Acting Mayor Austin Quinn-Davidson will lead until July

a person stands in a neighborhood street
Anchorage Assembly Chair Austin Quinn-Davidson in her Turnagain neighborhood on October 22. Quinn-Davidson will become the interim mayor of Anchorage, following Mayor Berkowitz’s resignation on October 23. (Jeff Chen/Alaska Public Media)

The Anchorage Assembly voted late Wednesday night against holding a special election to fill the mayor’s seat. The new mayor will be chosen at the regular election in April and Acting Mayor Austin Quinn-Davidson is expected to continue in her role until July, when the new mayor is seated. 

The Assembly has been considering options to fill the seat since Mayor Ethan Berkowitz resigned after a scandal last month. Quinn-Davidson was elected by the Assembly to fill-in in the interim.

Assemblywomen Jamie Allard and Crystal Kennedy have supported the idea of a special election in order to fill the seat with a representative elected by residents.

“I have been inundated with requests for my constituency to support a special election,” said Allard. “The intent of the charter is not to leave any Assembly seat with the vacancy for a prolonged period of time. “

One of Allard’s concerns is that with Quinn-Davidson’s assembly seat empty, her constituents in West Anchorage may not be well-represented. Quinn-Davidson is expected to return to the Assembly after the new mayor takes office.

Municipal attorneys laid out options for the Assembly to fill the seat last month. One of them is to hold a special election, but the Assembly also has the option to do nothing and let the new mayor be chosen in April.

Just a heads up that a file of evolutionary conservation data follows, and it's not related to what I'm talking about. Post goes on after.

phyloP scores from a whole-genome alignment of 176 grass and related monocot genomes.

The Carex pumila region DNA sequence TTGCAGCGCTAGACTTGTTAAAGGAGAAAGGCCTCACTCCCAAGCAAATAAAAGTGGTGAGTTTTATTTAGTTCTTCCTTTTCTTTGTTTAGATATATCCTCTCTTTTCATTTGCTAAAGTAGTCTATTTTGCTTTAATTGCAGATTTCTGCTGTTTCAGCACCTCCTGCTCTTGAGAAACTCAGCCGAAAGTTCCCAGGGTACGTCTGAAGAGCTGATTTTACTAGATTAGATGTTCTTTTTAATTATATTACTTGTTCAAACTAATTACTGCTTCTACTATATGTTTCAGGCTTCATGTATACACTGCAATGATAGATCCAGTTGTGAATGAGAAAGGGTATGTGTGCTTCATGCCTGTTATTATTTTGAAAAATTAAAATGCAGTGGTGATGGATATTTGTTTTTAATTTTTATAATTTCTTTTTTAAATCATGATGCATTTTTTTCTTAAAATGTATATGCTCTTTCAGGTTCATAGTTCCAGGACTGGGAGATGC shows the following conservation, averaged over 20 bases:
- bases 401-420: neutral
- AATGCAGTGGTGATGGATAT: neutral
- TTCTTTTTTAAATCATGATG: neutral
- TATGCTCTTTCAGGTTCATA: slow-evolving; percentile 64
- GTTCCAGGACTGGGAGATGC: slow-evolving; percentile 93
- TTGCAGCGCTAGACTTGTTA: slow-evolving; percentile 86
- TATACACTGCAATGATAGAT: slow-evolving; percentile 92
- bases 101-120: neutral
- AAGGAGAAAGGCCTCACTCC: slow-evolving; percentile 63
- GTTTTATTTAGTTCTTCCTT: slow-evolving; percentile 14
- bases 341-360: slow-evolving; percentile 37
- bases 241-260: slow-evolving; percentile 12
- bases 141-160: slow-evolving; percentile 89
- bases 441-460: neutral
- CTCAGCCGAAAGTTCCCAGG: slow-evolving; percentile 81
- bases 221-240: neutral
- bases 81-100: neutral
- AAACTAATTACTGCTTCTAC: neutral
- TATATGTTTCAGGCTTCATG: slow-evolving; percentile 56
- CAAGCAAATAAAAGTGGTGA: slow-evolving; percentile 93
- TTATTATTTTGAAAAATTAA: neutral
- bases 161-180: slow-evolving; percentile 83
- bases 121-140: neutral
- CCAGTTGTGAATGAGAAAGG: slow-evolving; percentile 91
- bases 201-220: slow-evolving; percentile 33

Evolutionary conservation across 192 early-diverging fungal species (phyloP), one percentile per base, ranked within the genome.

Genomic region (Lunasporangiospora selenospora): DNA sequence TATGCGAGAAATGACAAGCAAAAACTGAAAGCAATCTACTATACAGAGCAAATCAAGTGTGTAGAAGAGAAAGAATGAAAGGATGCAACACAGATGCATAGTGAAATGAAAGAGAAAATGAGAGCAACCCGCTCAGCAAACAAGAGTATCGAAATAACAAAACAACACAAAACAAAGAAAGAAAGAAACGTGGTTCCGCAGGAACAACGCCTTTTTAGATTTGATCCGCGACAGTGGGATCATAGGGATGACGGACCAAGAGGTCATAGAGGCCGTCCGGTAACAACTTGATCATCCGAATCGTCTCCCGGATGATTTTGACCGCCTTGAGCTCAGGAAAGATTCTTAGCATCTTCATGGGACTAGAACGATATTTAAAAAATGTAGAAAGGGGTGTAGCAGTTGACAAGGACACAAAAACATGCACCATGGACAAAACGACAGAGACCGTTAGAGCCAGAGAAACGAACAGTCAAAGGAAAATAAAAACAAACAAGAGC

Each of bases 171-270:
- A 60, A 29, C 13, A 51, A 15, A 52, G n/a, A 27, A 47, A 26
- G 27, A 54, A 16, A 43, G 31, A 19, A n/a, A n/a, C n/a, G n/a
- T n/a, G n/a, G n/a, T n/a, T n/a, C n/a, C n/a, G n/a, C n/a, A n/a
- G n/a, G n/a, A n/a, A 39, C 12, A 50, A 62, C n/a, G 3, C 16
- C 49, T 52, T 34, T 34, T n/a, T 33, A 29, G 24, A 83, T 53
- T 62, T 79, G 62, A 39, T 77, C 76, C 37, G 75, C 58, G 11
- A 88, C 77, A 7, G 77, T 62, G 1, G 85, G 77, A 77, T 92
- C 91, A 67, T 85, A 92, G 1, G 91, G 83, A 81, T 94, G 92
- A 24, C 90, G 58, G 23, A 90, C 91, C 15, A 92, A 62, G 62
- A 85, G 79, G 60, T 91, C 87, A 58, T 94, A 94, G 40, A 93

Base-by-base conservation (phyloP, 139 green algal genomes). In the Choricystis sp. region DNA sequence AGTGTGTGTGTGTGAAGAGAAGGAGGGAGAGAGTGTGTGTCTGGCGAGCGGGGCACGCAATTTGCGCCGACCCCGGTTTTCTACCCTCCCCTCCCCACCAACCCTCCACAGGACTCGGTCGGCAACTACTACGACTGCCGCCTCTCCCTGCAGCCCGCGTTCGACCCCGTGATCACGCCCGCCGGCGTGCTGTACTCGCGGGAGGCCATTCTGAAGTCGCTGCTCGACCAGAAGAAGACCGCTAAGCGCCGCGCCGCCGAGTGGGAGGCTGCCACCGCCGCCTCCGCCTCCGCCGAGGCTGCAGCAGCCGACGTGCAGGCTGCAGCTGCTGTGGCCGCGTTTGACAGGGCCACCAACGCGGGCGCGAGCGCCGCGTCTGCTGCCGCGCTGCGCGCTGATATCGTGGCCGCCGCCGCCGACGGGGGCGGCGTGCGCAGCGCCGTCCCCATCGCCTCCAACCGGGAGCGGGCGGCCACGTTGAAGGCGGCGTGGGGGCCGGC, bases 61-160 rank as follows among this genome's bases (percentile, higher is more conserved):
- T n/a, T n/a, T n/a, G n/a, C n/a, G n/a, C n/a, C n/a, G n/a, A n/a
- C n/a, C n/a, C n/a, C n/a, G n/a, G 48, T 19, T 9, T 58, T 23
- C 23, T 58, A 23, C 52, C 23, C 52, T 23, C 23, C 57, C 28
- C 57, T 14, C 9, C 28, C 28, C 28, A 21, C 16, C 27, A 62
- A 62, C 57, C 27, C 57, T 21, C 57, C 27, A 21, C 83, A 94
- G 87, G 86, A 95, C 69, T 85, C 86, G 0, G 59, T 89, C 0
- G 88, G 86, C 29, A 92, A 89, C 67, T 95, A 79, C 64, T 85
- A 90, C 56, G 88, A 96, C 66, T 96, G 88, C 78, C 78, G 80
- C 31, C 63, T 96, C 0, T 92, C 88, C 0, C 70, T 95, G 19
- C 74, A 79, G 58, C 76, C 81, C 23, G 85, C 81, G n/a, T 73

Some members said having multiple elections in such a short time would be chaotic for the city. In the event no candidate receives more than 45 percent of the vote — which seems probable, given that 11 people have announced intent to run — each election would be followed by a runoff. That means Anchorage might have seen as many as four elections in five months.

“My belief is that all of the current people running for mayor will run for the special election,” said Assemblyman Kameron Perez-Verdia, who was one of the initial sponsors of the resolution. “There is a high chance that we can have some sort of conflict in terms of timing between the special and the regular election.”

Perez-Verdia added that assembly members are elected with the understanding that they may have to temporarily fill the role of mayor.

The resolution to hold a special election ultimately failed 6 to 3, with only Allard, Kennedy and Assemblyman John Weddleton voting in favor.